This Article is From Dec 26, 2012

In UP, eve-teasers to be charged under National Security Act

In UP, eve-teasers to be charged under National Security Act
Allahabad: Ever since Akhilesh Yadav came to power in Uttar Pradesh on the promise of delivering better law and order in the state, 40 minor girls have been raped and killed in the last 10 months. The state government has now decided to impose the stringent National Security Act against these men hoping it will deter others from committing such barbaric crimes against women.

On Monday, when there was anger on the streets of Delhi demanding justice for Amanat (NOT her real name), the gang-rape survivor, on the streets of Allahabad a young couple were beaten up in full public view because they objected to obscene remarks by engineering students. Six students have been arrested.

But now the government has finally decided to book such men under the stringent National Security Act which allows the government to keep them behind bars for a year. The law has already been used against eight alleged rapists. "Very soon we will deliberate over what we can do to stop these incidents from happening," assured the state Home Secretary J P Gupta.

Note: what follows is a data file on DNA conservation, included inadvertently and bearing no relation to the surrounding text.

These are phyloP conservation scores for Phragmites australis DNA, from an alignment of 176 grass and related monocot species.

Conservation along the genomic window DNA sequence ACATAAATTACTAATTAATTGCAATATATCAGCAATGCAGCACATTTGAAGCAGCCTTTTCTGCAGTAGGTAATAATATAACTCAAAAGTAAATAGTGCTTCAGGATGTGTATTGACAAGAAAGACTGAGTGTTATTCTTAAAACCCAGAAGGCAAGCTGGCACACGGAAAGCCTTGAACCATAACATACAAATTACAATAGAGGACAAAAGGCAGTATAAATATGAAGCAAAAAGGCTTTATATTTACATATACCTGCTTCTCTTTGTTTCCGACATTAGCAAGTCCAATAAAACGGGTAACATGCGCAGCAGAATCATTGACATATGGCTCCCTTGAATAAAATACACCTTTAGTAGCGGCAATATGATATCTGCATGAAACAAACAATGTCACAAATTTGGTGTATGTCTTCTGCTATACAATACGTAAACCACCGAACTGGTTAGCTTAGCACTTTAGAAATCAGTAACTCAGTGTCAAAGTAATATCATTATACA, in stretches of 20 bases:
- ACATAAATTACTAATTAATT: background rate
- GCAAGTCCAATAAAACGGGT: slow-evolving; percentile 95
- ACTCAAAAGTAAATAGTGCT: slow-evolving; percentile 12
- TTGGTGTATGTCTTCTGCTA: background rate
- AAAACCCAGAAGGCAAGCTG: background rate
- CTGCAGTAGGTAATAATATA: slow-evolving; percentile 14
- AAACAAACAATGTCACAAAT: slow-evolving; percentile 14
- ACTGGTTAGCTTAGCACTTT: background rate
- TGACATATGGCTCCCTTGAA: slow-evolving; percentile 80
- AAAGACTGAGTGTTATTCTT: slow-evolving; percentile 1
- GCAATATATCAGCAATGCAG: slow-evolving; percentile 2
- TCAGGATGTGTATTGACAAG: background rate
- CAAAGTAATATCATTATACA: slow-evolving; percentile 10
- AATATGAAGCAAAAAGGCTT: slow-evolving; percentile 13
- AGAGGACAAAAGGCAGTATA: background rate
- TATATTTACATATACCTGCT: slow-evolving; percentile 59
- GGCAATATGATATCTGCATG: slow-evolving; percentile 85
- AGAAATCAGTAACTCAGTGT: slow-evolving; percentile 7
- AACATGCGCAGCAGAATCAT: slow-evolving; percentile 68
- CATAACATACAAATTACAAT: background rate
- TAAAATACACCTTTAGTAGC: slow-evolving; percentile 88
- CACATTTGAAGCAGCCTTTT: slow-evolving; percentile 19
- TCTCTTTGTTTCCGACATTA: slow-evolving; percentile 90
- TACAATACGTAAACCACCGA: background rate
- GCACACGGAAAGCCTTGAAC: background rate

Last month, Akhilesh Yadav launched the 1090 helpline service for crimes against women. Ever since it was launched, the phones haven't stopped ringing at the nodal call centre in Lucknow. 61,000 women have already dialled in seeking help and support. Almost 15,000 of them have complained of obscene phone calls from anonymous men.  

The voices for capital punishment for rapists are getting louder after the Delhi gang-rape incident. A Bareilly court on Friday set an example by sentencing a man to death for raping and killing a 10 year old girl.  

S K Tyagi, a government lawyer who fought the case and got the rapist convicted, says that "the case was considered rarest of rare because the accused raped and killed a 10 year old girl. Which is why the courts sentenced him to death."

But such judgements are few and far between. And perhaps what the state needs is faster trials and more convictions to restore a sense of security for the women.